The resulting 3 length victory flatters Oxford somewhat, Cambridge perhaps should’ve won by more. But it is a great send off for Chief Coach Steve Trapmore who leaves Cambridge after being in charge for 8 races with a record of 3 & 5. But, crucially a number of the races that his crews lost were to significantly stronger Oxford squads, when he’s had a strong group to work with he’s produced winning crews and crews that row exceptionally well. He’s a much, much better coach than he sometimes is credited and it’ll be fascinating to see him develop at British Rowing.

Steve_Trapmore_CUBC_(04).jpg

Cambridge Chief Coach Steve Trapmore.

In the reserve races it also pretty much went according to the script. Blondie for Cambridge were an outstanding boat and (as I said in my preview) were probably stronger than a number of the Blue Boats in the past, indeed there could be a case to say that this year’s Blondie crew were actually faster than the Oxford Blue Boat (it certainly would’ve been an interesting contest to see).

 

In the men’s reserves race Isis were always going to be on the back foot as the disruption to the Blue Boat also meant disruption to their line-up as they had to reshuffle to replace Aldous. But it still promised to be a competitive race. In the end Goldie dominated the race, taking 5 seconds off Isis by the Mile Post and then 2 more seconds by the finish. For Goldie this was their first win in 8 years and just their 2nd win in 11 races.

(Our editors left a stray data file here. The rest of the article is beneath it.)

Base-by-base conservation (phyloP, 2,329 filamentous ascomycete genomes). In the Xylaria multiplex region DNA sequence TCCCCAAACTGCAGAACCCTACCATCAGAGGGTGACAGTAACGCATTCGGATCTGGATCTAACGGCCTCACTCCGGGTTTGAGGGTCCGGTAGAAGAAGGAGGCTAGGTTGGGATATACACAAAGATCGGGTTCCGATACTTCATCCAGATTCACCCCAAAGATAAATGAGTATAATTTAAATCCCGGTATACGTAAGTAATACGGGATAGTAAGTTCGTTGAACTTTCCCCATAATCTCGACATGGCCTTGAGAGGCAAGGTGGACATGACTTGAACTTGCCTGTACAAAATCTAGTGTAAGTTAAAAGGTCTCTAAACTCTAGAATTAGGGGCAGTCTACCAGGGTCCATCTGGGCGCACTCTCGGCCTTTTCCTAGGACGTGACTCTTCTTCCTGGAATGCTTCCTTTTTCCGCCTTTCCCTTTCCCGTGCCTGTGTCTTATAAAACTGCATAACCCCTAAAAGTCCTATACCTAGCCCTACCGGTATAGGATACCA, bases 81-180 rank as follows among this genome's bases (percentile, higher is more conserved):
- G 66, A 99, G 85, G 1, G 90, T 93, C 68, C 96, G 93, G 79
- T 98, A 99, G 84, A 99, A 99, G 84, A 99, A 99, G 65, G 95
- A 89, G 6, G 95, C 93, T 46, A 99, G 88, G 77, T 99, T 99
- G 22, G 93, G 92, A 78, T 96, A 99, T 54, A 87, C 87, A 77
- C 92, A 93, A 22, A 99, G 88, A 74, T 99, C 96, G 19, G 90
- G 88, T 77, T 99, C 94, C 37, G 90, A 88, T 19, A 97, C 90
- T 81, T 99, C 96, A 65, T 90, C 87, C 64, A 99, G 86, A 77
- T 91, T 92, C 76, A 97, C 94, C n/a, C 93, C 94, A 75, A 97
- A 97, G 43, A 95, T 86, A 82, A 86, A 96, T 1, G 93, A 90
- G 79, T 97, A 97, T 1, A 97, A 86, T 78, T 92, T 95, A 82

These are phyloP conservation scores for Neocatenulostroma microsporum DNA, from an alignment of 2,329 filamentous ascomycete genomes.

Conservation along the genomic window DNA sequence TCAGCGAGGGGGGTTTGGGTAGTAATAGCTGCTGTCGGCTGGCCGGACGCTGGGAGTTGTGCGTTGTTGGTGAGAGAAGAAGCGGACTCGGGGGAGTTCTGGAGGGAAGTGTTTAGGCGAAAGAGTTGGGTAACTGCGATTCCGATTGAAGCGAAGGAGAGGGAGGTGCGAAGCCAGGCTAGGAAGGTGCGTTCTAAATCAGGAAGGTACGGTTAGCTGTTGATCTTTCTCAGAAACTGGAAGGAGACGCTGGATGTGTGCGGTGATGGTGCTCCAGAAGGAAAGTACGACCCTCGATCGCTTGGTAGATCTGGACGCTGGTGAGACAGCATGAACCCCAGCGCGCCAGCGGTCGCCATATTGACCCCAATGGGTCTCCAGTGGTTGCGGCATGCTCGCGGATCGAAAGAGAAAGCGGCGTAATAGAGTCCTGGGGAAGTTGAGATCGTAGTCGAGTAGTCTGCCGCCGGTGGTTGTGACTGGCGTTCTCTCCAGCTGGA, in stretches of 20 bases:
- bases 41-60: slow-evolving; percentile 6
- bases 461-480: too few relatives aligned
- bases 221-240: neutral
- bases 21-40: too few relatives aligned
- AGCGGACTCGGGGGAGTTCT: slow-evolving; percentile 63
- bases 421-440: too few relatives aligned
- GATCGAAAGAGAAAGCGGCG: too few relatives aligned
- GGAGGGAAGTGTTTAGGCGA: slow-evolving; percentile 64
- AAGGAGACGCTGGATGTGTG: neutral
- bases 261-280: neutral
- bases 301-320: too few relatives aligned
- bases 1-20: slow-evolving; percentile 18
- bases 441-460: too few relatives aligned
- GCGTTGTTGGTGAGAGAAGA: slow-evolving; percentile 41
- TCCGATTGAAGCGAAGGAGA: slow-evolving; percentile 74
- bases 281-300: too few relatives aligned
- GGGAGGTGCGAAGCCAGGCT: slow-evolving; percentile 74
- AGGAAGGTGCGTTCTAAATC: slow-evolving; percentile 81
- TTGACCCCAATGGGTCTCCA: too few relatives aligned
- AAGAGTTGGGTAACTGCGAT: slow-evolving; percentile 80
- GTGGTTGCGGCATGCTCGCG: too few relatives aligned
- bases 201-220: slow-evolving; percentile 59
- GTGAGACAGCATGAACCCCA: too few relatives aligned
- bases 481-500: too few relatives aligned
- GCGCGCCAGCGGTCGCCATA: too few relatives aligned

Add the lightweight Boat Races into the mix and you have a completely dominant display for the Light Blues, with Cambridge having won both Lightweight races and the men’s Lightweight reserves. Only the women’s Lightweight reserves race and the Veterans Boat Race went the way of the Dark Blues. This is the first time since 1993 that the Light Blues have won the Heavy and Lightweight Boat Races and both the Men’s and Women’s reserves races.

So Cambridge can end the campaign with champagne and celebration, and we wait to see who will take over from Trapmore, but for Oxford they have to lick their wounds and wait to see what the 2019 campaign will bring them.

Advertisements

Leave a Reply

Fill in your details below or click an icon to log in:

WordPress.com Logo

You are commenting using your WordPress.com account. Log Out /  Change )

Google+ photo

You are commenting using your Google+ account. Log Out /  Change )

Twitter picture

You are commenting using your Twitter account. Log Out /  Change )

Facebook photo

You are commenting using your Facebook account. Log Out /  Change )

Connecting to %s